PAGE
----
J.R.R. Tolkien was not known for his comedic stylings as evidenced by the fact that his work has been referred to as “dry” and “a slog.” And yet the esteemed philologist was not without humor or the ability to turn an amusing phrase. The Lord of the Rings will never be mistaken for a comedy but every year when I read it, I find myself grinning at the book’s understated humor.
Much of that humor, especially in the films, comes from Merry and Pippin or Legolas and Gimli, all four of whom take turns functioning as the comic relief. But some of my favorite jokes in the text of The Lord of the Rings come from the omnipotent narrator. Though the narration becomes more brief and serious in tone as the story advances, the first portion of the book—especially those parts set in and around the Shire—contain a more active narrator, akin to the grandfatherly narrator of The Hobbit, who is prone to dry and sarcastic quips.
One of my favorite such passages comes just after Bilbo’s disappearance from his birthday party. The hobbits of Hobbiton, being quiet and conservative types who tend to have a natural dislike of change or adventure, have long considered Bilbo to be an oddity but also unfairly fortunate. Despite his going on journeys with foreigners like Gandalf—an act decidedly counter to hobbit sensibilities—Bilbo was seemingly rewarded with incalculable wealth and perpetual youth. By hobbit-estimation, it simply wasn’t right. No hobbit would actively root for Bilbo to suffer misfortune (save maybe the Sackville-Bagginses) but if he did suffer a change of luck, there were some who might experience a bit of schadenfreude. So when Bilbo finally disappeared for good at last, well, I’ll let the narrator tell it:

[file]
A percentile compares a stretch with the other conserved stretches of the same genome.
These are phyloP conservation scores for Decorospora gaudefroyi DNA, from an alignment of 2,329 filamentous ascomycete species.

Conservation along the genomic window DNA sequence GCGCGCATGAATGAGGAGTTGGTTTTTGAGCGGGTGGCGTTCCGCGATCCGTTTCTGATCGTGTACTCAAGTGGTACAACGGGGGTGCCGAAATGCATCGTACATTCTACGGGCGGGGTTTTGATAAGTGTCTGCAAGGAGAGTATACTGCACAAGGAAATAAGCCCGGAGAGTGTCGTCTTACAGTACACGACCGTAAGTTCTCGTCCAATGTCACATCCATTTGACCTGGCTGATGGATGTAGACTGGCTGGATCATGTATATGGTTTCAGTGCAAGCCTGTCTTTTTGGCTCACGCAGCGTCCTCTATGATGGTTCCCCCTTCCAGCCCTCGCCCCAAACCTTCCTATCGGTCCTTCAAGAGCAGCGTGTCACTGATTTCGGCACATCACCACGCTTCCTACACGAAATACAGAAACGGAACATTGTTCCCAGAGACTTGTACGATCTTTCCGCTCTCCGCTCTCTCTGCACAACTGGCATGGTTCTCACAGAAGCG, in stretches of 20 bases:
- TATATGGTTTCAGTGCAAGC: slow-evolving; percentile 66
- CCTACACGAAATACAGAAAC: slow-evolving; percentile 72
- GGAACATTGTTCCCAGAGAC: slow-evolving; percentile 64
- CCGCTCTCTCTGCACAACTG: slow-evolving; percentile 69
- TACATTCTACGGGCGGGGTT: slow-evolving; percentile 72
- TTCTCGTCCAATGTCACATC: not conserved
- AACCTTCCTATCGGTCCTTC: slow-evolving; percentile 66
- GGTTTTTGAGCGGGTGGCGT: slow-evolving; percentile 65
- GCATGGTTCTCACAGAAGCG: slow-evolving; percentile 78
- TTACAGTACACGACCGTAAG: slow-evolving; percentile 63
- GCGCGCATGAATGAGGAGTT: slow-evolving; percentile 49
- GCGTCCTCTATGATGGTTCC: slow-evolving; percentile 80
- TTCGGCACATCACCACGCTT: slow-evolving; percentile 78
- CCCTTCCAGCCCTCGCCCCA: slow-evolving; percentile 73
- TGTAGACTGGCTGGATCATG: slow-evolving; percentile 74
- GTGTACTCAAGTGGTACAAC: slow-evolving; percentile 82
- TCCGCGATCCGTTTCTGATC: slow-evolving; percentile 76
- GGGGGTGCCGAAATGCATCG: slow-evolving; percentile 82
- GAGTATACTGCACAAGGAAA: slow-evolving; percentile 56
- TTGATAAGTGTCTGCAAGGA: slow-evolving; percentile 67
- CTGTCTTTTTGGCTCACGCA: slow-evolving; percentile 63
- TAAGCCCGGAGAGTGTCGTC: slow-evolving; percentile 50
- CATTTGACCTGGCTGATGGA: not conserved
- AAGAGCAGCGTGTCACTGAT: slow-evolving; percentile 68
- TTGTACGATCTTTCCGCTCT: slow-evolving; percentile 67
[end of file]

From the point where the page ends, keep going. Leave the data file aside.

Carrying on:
“The general opinion in the neighborhood was that Bilbo, who had always been rather cracked, had at last gone quite mad, and had run off into the Blue. There he had undoubtedly fallen into a pool or a river and come to a tragic, but hardly and untimely, end. The blame was mostly laid on Gandalf.”
I won’t dwell on this anymore because explanation ruins comedy and all that but [chef’s kiss]. My god, do I love that passage and its swift, dryly hilarious conclusion. The credit belongs entirely to the author.